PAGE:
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Washington State, best long hike?
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Elizabeth Tracy
(mariposa) - M

Locale: Outside
Washington State, best long hike? on 10/13/2010 14:40:21 MDT Print View

If you had 4 to 10 days to hike anywhere in Washington State, where would you go?

The more specific you can be, the better.

I've done the section of the PCT from Snoqualmie Pass to Stevens Pass. (Alpine Lakes area.) That's it for me in WA.

The four areas that most intrigue me are
* the North Cascades;
* the Wonderland Trail;
* Goat Rocks; and
* the Olympic Peninsula

but, by no means should you limit your recommendations to just those places.

Comfortable with rugged terrain, isolation, some x-country.

- Elizabeth

Mary D
(hikinggranny) - MLife

Locale: Gateway to Columbia River Gorge
Washington State, best long hike? on 10/13/2010 15:24:14 MDT Print View

Boundary Trail, Pasayten Wilderness
Chelan Summit Trail
Spider Meadow/Image Lake/Buck Creek Pass loop

For more ideas, check out trip reports on http://www.nwhikers.net/

Edited by hikinggranny on 10/13/2010 15:32:47 MDT.

Brian Lewis
(brianle) - F

Locale: Pacific NW
Washington State, best long hike? on 10/13/2010 15:32:18 MDT Print View

Wonderland trail, if you can reserve camping spaces --- this isn't a trail that you just go and do on an impulse. Find out when they start taking reservations and get in your "bid" on the first day possible. It's popular. The upside to that is that there aren't so many people swarming around when you do hike it. My wife and I took 10 days, and that seemed good to me. Lots of up and down, no need to rush that trail, it's pretty much constantly beautiful.

Goat Rocks area is nice, but only "lasts" so long. Along the PCT, I was quite impressed with the Glacier Peak area in Northern WA.

For longer distance hikes, there's a book that has some hikes in it that intrigue me called "Trekking Washington", by Mike Woodmansee. You might see if you can get that from the public library system.

Kris Sherwood
(Tuskadero) - F

Locale: Washington State
Re: Washington State, best long hike? on 10/13/2010 15:40:36 MDT Print View

+1 on the Pasayten Wilderness. Really big, really lonely.

Elizabeth Tracy
(mariposa) - M

Locale: Outside
favorite books? on 10/13/2010 16:33:06 MDT Print View

Thank you.

Besides "Trekking Washington," what are your favorite books with good, long backpacking itineraries in Washington?

- Elizabeth

Mary D
(hikinggranny) - MLife

Locale: Gateway to Columbia River Gorge
Washington State, best long hike? on 10/13/2010 17:56:01 MDT Print View

Backpacking Washington, by Doug Lorain, 2007 edition. There is also a series of guidebooks from the Mountaineers, but most of those are day hikes. With the aid of maps, you can, of course, put a bunch of day hikes together.

Note, though, that guidebooks are already out-of-date by the time they get to the bookstore shelves. It's vital to get the latest information on current conditions. It's also a good idea to have a "Plan B" in case of last-minute fire, flood, etc. That happened to me in Wyoming in 2008.

There is also a lot of online info, often with lots of photos--here are some sites:

The aforementioned Seattle-area hikers' website: http://www.nwhikers.net/

Washington Trails Association
http://www.wta.org/

For southwest Washington info:
http://www.portlandhikers.org/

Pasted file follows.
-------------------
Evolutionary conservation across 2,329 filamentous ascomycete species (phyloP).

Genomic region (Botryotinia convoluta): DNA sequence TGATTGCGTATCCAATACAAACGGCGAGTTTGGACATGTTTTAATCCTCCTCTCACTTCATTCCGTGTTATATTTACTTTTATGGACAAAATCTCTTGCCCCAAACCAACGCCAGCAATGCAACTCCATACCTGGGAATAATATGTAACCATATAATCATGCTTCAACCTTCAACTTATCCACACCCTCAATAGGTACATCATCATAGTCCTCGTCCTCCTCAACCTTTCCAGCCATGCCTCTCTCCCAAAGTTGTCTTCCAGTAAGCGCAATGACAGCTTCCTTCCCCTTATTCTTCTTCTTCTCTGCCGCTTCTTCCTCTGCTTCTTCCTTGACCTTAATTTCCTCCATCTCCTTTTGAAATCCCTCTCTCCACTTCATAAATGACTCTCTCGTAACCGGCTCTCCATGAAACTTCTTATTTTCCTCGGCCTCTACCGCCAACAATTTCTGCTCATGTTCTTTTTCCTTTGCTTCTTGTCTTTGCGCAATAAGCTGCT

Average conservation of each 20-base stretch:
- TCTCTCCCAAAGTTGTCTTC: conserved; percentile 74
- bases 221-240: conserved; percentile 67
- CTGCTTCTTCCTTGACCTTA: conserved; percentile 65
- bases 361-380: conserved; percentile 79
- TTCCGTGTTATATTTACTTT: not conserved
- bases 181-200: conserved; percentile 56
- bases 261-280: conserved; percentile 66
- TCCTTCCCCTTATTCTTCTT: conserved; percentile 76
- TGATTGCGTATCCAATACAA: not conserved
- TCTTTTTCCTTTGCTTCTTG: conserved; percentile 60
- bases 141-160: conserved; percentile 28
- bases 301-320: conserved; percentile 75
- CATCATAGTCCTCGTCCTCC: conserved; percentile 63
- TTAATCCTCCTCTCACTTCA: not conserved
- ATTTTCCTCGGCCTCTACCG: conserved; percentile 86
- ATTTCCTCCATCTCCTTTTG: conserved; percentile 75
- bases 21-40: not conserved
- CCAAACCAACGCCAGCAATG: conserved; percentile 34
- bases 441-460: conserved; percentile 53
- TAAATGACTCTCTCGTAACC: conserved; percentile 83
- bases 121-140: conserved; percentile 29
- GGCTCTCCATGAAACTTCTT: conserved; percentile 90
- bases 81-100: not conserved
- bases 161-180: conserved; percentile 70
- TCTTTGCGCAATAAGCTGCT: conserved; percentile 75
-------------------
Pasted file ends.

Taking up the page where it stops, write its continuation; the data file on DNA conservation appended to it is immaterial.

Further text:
This site has a Field Guide with lots of good info.

Dave Heiss
(DaveHeiss) - M

Locale: Pacific Northwest
Washington hikes on 10/13/2010 21:46:29 MDT Print View

So many choices...

The PCT north of Hwy 2 (Stevens Pass) is very nice, and I've done a couple of trips in the Sawtooth Wilderness area just east of Lake Chelan that were exceptionally good. You can connect trails to hike from around Dagger Lake in the north to the Oval Lakes in the middle, to Cooney Lake in the south (outside the wilderness area but just as scenic).
Looking north from Deadman Pass

Dale Wambaugh
(dwambaugh) - MLife

Locale: Pacific Northwest
Washington State, best long hike, when? on 10/13/2010 21:53:37 MDT Print View

Now or next summer? The North Cascades statistics show some of the least use for National Parks (more solitude).

The Olympics were the first thing that came to mind, with several loops to hike. Things are getting wet on the west side this time of year.

Elizabeth Tracy
(mariposa) - M

Locale: Outside
Next summer on 10/13/2010 22:46:49 MDT Print View

This would be for next summer...not this season, anyway.

Curt Peterson
(curtpeterson) - M

Locale: Pacific Northwest
WA Backpacking on 10/14/2010 06:42:59 MDT Print View

Ditton on Mary and Brian's recommendations. "Trekking Washington" is the best big-trip book in my opinion. Can't go wrong with anything between Glacier Peak and the Canadian border as far as isolated, big, wild, Wilderness. Plan late, though. If the La Nina predictions hold much of that high country will still be under snow into August for sure. Some of it might not melt out at all.

Tom Kirchner
(ouzel) - MLife

Locale: Pacific Northwest/Sierra
Re: WA Backpacking on 10/14/2010 17:25:03 MDT Print View

"Ditton on Mary and Brian's recommendations. "Trekking Washington" is the best big-trip book in my opinion. Can't go wrong with anything between Glacier Peak and the Canadian border as far as isolated, big, wild, Wilderness."

+1

Craig Savage
(tremelo) - F

Locale: San Jacinto Mountains
Re: Re: WA Backpacking on 10/14/2010 18:01:37 MDT Print View

"Ditton on Mary and Brian's recommendations. "Trekking Washington" is the best big-trip book in my opinion. Can't go wrong with anything between Glacier Peak and the Canadian border as far as isolated, big, wild, Wilderness."

+2 The view of Glacier Peak from Flower Dome is mind numbing.